AC and DC voltage wire areas

is their a difference between the surface area of the weir that i use for 1A AC voltage source and 1A DC voltage source ?

• I think you mean the the cross section. Yes. It depends on the AC frequency and the material. Usually this only affects frequencies in the MHz range, but there are exceptions. For example, you should not use iron wires even for 50/60Hz AC. The skin effect is extreme for iron because of its high µr. Dec 15, 2016 at 4:09

Skin effect and proximity effects are caused by AC magnetic fields affecting the usable part of a conductor for passing current. As frequency rises skin effect worsens but only as a square root of the frequency increase.

This means that DC resistance is lower than AC resistance (and I'm not talking about inductive reactance here). Skin effect: -

Skin effect is not negligible at 50 Hz for power transmission systems. At 50 Hz copper has a skin depth of about 9 mm making it very problematic for power distribution: -

Proximity effect occurs when AC currents are flowing in side-by-side conductors - the interactions between the magnetic fields produced tend to reduce the usable conductive part of a cable even more: -

The picture above is when the AC currents in each wire are in-phase (as happens in power distribution cable bundles. The picture also shows a level of skin effect.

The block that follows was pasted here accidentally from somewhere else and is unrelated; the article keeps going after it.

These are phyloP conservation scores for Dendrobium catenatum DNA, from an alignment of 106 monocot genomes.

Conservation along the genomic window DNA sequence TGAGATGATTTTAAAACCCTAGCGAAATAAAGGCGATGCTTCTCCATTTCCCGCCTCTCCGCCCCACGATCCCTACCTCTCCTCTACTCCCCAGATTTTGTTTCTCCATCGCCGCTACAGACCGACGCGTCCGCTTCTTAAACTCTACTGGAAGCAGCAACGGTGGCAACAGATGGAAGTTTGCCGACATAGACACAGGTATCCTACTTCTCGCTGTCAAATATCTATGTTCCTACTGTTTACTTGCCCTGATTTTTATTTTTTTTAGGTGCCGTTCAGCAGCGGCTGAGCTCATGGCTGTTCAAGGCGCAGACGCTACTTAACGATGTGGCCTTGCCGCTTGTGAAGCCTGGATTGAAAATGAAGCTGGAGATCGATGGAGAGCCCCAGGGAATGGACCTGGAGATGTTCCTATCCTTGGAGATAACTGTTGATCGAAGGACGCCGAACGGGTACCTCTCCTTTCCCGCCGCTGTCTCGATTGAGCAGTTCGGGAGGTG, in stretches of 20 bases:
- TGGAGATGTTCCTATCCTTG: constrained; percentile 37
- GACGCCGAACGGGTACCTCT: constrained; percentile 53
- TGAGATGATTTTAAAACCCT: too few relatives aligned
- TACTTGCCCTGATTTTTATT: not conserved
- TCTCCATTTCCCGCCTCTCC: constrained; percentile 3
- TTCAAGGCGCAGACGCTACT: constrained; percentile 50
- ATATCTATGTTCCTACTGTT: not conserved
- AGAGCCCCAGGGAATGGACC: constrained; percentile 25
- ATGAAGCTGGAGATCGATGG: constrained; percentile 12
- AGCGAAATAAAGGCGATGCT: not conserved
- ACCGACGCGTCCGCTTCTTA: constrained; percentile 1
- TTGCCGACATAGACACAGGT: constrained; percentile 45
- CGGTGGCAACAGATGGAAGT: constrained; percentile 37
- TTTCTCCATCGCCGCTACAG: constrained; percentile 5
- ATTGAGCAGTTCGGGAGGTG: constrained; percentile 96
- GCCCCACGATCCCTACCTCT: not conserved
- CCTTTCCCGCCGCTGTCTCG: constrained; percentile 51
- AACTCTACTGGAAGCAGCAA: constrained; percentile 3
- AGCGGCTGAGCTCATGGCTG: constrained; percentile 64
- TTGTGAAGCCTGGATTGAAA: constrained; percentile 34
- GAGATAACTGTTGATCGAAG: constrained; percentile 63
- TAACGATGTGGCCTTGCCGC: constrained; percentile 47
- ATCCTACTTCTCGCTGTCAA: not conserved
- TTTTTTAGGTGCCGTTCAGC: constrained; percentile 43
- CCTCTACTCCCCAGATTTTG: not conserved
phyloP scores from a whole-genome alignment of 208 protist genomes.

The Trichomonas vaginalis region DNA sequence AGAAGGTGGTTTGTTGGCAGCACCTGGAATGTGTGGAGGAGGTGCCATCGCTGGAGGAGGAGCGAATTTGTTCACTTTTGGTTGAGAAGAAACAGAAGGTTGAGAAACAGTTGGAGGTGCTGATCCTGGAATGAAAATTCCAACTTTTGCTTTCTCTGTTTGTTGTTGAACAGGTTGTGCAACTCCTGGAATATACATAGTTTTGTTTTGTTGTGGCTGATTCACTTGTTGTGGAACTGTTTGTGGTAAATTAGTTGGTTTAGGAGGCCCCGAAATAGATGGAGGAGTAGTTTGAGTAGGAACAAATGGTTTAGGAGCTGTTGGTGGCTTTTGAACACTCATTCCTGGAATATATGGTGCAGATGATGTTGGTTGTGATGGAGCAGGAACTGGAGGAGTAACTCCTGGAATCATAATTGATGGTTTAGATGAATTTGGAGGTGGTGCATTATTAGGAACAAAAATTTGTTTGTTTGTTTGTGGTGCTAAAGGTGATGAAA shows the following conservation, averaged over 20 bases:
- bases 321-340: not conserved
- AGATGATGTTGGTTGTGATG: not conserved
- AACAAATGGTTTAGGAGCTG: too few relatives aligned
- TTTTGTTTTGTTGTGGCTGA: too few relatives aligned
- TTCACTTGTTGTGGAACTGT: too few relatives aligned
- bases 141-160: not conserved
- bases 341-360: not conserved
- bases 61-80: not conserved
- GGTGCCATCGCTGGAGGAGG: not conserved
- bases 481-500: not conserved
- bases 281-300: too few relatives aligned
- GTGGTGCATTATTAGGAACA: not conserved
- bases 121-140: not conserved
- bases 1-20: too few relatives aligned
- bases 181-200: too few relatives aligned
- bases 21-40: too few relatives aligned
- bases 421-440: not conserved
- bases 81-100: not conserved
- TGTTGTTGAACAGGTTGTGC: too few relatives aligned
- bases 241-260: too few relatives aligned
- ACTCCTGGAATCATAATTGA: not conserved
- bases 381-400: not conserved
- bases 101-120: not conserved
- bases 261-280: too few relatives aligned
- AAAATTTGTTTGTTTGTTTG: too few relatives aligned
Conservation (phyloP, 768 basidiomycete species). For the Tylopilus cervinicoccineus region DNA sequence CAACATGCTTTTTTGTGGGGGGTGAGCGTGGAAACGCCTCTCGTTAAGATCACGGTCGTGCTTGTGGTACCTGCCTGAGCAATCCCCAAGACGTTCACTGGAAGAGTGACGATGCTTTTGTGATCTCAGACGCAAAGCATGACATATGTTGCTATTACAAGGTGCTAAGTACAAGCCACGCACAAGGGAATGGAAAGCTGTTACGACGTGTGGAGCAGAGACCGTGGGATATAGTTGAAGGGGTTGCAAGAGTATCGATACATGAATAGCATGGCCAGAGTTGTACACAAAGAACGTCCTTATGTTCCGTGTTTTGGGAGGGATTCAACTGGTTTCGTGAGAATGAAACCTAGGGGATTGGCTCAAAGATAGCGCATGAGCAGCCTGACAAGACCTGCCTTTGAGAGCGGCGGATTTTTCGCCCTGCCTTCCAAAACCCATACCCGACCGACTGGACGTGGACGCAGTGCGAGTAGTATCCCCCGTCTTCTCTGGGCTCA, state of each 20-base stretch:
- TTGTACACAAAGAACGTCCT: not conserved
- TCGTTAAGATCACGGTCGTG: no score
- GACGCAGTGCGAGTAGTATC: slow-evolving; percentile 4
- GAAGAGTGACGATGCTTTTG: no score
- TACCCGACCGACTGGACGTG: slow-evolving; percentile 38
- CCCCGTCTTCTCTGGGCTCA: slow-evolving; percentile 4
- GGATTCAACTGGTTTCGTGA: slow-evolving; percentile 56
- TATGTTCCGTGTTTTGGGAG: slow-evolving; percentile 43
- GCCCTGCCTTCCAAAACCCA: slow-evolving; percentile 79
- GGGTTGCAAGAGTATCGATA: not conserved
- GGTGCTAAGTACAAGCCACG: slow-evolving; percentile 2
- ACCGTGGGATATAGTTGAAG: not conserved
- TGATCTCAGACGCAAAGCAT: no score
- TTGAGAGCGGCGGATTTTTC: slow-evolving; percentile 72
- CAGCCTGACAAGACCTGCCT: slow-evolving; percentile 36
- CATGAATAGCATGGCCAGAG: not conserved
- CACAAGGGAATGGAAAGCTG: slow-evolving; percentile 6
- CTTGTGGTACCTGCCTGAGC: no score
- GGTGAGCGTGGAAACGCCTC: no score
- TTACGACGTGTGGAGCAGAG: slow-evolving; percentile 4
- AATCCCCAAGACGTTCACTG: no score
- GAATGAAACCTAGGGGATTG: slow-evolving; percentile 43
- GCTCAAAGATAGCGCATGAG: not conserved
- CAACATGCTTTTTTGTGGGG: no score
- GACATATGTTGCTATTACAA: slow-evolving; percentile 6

This is a useful link for understanding both effects.

• I can state authoritatively that commercial aircraft use the same wire size for 400Hz AC and DC power distribution of equal RMS AC and DC current. Of course, "power distribution" can mean anything depending on the circumstances. OP asked about a 1A example. A skin depth of 9mm means a solid core wire of at least 18mm diameter for full skin effect mitigation at 50Hz. That wire would be comically oversized and a ludicrous choice for carrying 1A.
– vofa
Dec 15, 2016 at 14:56
• @vofa I've never been one to limit my answers to the constraints of the question if I feel there is a wider relevance that is of interest. Dec 15, 2016 at 15:25

Wires are sized to make sure they don't get too hot. AC currents are typically specified in units of RMS Amps. AC RMS and DC are equivalent for calculating wire heating ($P_{WIRE} = I_{WIRE}^2 * R_{WIRE}$)--for low frequency AC current. As Janka said, a wire's current carrying capacity lowers at high frequencies due to the skin effect. If you're transmitting 50/60Hz AC mains current, the skin effect is largely irrelevant, and the wire size will be the same for 1A DC or 1A RMS. Wire type affects current capacity as well, but copper wire is by far the most common type.